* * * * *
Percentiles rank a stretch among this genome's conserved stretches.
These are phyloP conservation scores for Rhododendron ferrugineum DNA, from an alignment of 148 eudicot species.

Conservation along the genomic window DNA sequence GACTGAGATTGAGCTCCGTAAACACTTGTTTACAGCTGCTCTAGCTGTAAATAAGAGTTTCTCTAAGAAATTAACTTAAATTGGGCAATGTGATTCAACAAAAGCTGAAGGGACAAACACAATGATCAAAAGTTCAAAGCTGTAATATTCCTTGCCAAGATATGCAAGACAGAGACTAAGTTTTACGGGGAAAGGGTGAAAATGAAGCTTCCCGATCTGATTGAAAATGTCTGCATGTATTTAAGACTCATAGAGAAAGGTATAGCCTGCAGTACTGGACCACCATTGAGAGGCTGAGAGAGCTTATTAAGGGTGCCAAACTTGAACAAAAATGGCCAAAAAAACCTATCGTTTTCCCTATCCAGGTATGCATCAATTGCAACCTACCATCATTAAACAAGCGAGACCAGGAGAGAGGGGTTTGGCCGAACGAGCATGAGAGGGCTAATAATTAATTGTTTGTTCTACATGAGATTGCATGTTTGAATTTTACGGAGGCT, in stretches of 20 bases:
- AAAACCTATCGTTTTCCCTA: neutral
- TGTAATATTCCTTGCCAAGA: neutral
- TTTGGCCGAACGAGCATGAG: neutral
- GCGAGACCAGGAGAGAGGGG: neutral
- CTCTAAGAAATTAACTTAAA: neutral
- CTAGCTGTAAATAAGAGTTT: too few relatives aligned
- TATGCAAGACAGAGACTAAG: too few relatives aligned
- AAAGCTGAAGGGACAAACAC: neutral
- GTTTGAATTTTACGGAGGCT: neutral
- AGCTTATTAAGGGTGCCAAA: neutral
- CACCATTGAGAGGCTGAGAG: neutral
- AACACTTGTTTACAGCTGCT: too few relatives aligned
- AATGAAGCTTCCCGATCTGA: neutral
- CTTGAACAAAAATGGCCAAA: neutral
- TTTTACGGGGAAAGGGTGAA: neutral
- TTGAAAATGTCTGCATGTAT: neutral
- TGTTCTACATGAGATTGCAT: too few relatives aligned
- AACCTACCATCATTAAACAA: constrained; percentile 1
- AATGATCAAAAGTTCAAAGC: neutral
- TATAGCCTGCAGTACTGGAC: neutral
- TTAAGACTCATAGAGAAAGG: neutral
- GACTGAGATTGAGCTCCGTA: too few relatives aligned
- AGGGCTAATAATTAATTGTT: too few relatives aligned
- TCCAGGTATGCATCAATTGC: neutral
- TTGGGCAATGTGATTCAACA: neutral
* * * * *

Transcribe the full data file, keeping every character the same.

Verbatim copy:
Percentiles rank a stretch among this genome's conserved stretches.
These are phyloP conservation scores for Rhododendron ferrugineum DNA, from an alignment of 148 eudicot species.

Conservation along the genomic window DNA sequence GACTGAGATTGAGCTCCGTAAACACTTGTTTACAGCTGCTCTAGCTGTAAATAAGAGTTTCTCTAAGAAATTAACTTAAATTGGGCAATGTGATTCAACAAAAGCTGAAGGGACAAACACAATGATCAAAAGTTCAAAGCTGTAATATTCCTTGCCAAGATATGCAAGACAGAGACTAAGTTTTACGGGGAAAGGGTGAAAATGAAGCTTCCCGATCTGATTGAAAATGTCTGCATGTATTTAAGACTCATAGAGAAAGGTATAGCCTGCAGTACTGGACCACCATTGAGAGGCTGAGAGAGCTTATTAAGGGTGCCAAACTTGAACAAAAATGGCCAAAAAAACCTATCGTTTTCCCTATCCAGGTATGCATCAATTGCAACCTACCATCATTAAACAAGCGAGACCAGGAGAGAGGGGTTTGGCCGAACGAGCATGAGAGGGCTAATAATTAATTGTTTGTTCTACATGAGATTGCATGTTTGAATTTTACGGAGGCT, in stretches of 20 bases:
- AAAACCTATCGTTTTCCCTA: neutral
- TGTAATATTCCTTGCCAAGA: neutral
- TTTGGCCGAACGAGCATGAG: neutral
- GCGAGACCAGGAGAGAGGGG: neutral
- CTCTAAGAAATTAACTTAAA: neutral
- CTAGCTGTAAATAAGAGTTT: too few relatives aligned
- TATGCAAGACAGAGACTAAG: too few relatives aligned
- AAAGCTGAAGGGACAAACAC: neutral
- GTTTGAATTTTACGGAGGCT: neutral
- AGCTTATTAAGGGTGCCAAA: neutral
- CACCATTGAGAGGCTGAGAG: neutral
- AACACTTGTTTACAGCTGCT: too few relatives aligned
- AATGAAGCTTCCCGATCTGA: neutral
- CTTGAACAAAAATGGCCAAA: neutral
- TTTTACGGGGAAAGGGTGAA: neutral
- TTGAAAATGTCTGCATGTAT: neutral
- TGTTCTACATGAGATTGCAT: too few relatives aligned
- AACCTACCATCATTAAACAA: constrained; percentile 1
- AATGATCAAAAGTTCAAAGC: neutral
- TATAGCCTGCAGTACTGGAC: neutral
- TTAAGACTCATAGAGAAAGG: neutral
- GACTGAGATTGAGCTCCGTA: too few relatives aligned
- AGGGCTAATAATTAATTGTT: too few relatives aligned
- TCCAGGTATGCATCAATTGC: neutral
- TTGGGCAATGTGATTCAACA: neutral